NC in Focus: Black Population

By on 2.27.15 in NC in Focus

First celebrated on February 12, 1926, Black History Week was established by American historian Carter G. Woodson to celebrate the contributions to our nation made by people of African descent. For many years, this celebration occurred during the second week of February, coinciding with the birthdays of Frederick Douglass and Abraham Lincoln. In 1976, the week was expanded into Black History Month. 2.2 million The number of black or African-American North Carolina residents on July…

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NC Legislative Districts and Deviation from Ideal Population Size, 2013

May 21, 2015 update: The original post defined compliance for U.S. Congressional Districts as within +/-1%. Although the courts require adherence to equal population as much as possible, the maximum potentially accepted deviation cited elsewhere is a total spread of 1%, meaning +/- 0.5%. Following the decennial Census, political districts, such as U.S. Congressional districts and state legislative districts, are redrawn in a process called redistricting. The goal is to make each district as close…

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NC in Focus: Annual Population Growth Rate, 1971-2013

North Carolina is now the 9th most populous state according to recent estimates from the U.S. Census Bureau. Between July 1, 2013 and July 1, 2014, North Carolina gained an additional 95,047 residents to reach a population of 9.94 million, surpassing Michigan’s estimated 2014 population of 9.91 million. Some have noted that this is one of the smallest numerical increase in population the state has had since 1990. Like the nation, the combined impacts of…

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Half of North Carolinians Live in These 13 Counties

Half of the 316 million people living in the United States live in one of the nation’s 145 most populous counties based on calculations of the U.S. Census Bureau’s 2013 Population Estimates. With 3,143 counties nationwide, this means that half of the U.S. population lives in just 4.6% of all counties. In North Carolina, half of the state’s nearly 10 million residents were living in 13 counties in 2013 (13% of the state’s 100 counties).…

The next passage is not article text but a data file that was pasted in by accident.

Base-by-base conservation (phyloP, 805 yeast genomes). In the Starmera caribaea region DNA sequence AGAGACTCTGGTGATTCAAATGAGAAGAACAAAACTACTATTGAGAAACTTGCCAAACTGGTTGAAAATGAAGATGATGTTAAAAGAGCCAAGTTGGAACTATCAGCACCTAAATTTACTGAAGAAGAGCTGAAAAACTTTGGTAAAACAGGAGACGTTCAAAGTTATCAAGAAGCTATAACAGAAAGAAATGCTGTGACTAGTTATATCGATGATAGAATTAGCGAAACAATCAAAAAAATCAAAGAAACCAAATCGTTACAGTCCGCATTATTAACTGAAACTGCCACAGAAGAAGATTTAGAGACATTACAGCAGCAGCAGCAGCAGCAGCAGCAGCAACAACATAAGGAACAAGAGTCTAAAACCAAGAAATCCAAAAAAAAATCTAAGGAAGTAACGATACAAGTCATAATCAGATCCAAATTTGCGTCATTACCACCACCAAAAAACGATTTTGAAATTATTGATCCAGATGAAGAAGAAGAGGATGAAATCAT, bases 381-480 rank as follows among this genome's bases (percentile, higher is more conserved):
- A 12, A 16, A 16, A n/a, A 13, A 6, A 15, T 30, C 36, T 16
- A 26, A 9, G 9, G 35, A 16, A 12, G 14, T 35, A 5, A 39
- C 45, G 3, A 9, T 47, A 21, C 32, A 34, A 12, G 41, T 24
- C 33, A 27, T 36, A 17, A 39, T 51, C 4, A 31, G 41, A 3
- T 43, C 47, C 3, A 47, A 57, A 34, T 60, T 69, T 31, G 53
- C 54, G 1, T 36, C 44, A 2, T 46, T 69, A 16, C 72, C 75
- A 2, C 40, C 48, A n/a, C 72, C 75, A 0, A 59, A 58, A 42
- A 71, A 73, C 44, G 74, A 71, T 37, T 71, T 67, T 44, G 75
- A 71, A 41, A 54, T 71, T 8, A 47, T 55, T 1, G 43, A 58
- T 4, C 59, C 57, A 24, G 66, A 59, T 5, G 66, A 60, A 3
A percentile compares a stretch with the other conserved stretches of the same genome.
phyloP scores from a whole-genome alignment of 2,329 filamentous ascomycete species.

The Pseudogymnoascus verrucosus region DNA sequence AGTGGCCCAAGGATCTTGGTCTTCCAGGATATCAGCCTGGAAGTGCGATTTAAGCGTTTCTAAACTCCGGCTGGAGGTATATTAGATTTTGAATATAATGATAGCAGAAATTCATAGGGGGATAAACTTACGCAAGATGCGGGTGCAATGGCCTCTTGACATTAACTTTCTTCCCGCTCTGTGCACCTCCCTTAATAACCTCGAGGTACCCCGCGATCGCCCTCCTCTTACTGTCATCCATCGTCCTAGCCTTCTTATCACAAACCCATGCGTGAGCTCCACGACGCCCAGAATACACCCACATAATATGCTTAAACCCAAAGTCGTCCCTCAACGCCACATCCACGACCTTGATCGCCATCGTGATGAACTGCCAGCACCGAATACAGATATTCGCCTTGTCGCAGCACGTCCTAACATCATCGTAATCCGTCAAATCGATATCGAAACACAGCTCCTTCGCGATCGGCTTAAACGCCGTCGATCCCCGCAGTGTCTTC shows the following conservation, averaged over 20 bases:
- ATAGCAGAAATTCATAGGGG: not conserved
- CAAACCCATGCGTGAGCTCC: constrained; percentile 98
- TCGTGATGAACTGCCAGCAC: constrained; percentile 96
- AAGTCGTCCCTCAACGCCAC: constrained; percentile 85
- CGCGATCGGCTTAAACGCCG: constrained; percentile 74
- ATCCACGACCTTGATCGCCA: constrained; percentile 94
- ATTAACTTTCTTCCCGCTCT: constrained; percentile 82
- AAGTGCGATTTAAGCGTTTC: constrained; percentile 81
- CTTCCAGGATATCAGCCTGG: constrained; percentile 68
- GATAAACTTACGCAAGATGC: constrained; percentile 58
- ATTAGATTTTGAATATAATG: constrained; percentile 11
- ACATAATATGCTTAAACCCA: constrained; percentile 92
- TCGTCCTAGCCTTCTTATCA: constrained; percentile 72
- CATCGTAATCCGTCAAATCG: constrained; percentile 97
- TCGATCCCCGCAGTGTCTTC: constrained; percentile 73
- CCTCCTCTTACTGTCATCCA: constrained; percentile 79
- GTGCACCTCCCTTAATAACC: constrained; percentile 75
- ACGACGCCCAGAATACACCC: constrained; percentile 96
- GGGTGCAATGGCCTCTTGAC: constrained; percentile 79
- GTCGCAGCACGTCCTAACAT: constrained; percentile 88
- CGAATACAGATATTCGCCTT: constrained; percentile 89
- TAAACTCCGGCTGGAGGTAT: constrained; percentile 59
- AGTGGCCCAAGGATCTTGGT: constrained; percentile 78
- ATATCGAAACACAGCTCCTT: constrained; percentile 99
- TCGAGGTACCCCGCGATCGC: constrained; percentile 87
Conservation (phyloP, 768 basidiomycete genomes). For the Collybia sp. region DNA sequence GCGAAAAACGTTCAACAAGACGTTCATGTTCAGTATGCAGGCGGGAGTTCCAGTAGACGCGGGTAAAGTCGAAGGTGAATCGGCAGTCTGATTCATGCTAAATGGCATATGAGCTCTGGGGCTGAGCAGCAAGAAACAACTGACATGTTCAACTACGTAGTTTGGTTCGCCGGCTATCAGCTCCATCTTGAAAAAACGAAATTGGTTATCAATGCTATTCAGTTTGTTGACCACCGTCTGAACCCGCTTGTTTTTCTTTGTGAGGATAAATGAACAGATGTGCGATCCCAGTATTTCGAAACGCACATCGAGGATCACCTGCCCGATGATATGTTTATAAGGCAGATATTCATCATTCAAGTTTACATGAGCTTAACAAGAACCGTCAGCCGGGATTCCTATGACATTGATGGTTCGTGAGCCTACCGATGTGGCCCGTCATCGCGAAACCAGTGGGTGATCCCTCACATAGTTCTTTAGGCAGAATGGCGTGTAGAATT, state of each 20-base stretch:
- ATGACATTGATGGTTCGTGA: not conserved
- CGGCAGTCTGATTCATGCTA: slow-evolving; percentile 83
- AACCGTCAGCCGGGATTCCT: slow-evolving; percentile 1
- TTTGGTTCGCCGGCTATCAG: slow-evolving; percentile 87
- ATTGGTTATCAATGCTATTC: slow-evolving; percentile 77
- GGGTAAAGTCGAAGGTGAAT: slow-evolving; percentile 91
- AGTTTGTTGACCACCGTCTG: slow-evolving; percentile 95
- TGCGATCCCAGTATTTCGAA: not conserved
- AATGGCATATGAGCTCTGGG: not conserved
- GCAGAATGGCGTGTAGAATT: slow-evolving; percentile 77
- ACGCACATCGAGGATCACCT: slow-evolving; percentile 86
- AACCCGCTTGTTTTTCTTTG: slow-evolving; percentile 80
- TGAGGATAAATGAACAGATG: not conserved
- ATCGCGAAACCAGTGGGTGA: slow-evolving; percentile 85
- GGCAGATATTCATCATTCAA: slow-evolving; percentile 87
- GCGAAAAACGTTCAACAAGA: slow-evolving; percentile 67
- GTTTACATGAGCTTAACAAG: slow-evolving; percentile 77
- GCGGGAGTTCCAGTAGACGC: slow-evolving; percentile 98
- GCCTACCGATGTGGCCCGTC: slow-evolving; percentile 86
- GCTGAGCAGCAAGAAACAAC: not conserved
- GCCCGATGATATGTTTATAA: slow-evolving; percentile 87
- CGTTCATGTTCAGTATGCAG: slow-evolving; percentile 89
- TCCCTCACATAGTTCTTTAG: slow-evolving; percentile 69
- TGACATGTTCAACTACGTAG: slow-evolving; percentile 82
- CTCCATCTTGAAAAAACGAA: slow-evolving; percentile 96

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2013 County Population Estimates: Race & Ethnicity

Between 2012 and 2013, North Carolina gained nearly 100,000 new residents according to the U.S. Census Bureau’s population estimates. On Thursday, the Census Bureau released county-level population estimates for July 1, 2013, by age, sex, race, and ethnicity, enabling us to examine population change in even greater detail. Looking specifically at race and ethnicity, nearly one-third (32.7 percent) of the state’s population growth since 2012 was from growth in the non-Hispanic white population, which grew…

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NC in Focus: Child Population

Between 2000 and 2010, North Carolina’s child population (ages 0 to 17) increased by almost 318,000 individuals. Unlike growth in the 65 and older population—which grew by more than 265,000 individuals and increased almost everywhere statewide—growth in the child population was uneven across the state. The child population shrank in 30 rural counties. The largest losses were in the eastern counties of Halifax (-2,387), Edgecombe (-1,188), and Martin (-1,098) and the western counties of Cleveland…

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5 things you need to know about the 2013 county population estimates

In the three years following the 2010 Census, North Carolina’s population grew by nearly 313,000 residents. With today’s release of the 2013 county population estimates from the U.S. Census Bureau, we can now examine where in the state this growth occurred. Here’s what you need to know: 1. Charlotte and the Triangle accounted for 67% of NC population growth. Two-thirds of state population growth occurred in the 12 counties that make up the Charlotte and…

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Why do people move to North Carolina?

By on 1.28.14 in Migration

For more than twenty years, migration has fueled North Carolina’s growth. People move from other states and countries to go to school, to work, and to retire throughout the state. Between 1990 and 2010, North Carolina gained more than 2 million new residents due to migration. New Census Bureau estimates for July 1, 2013 total population show that migration continues to drive North Carolina’s population growth: 175,000 people moved into the state since 2010, accounting…

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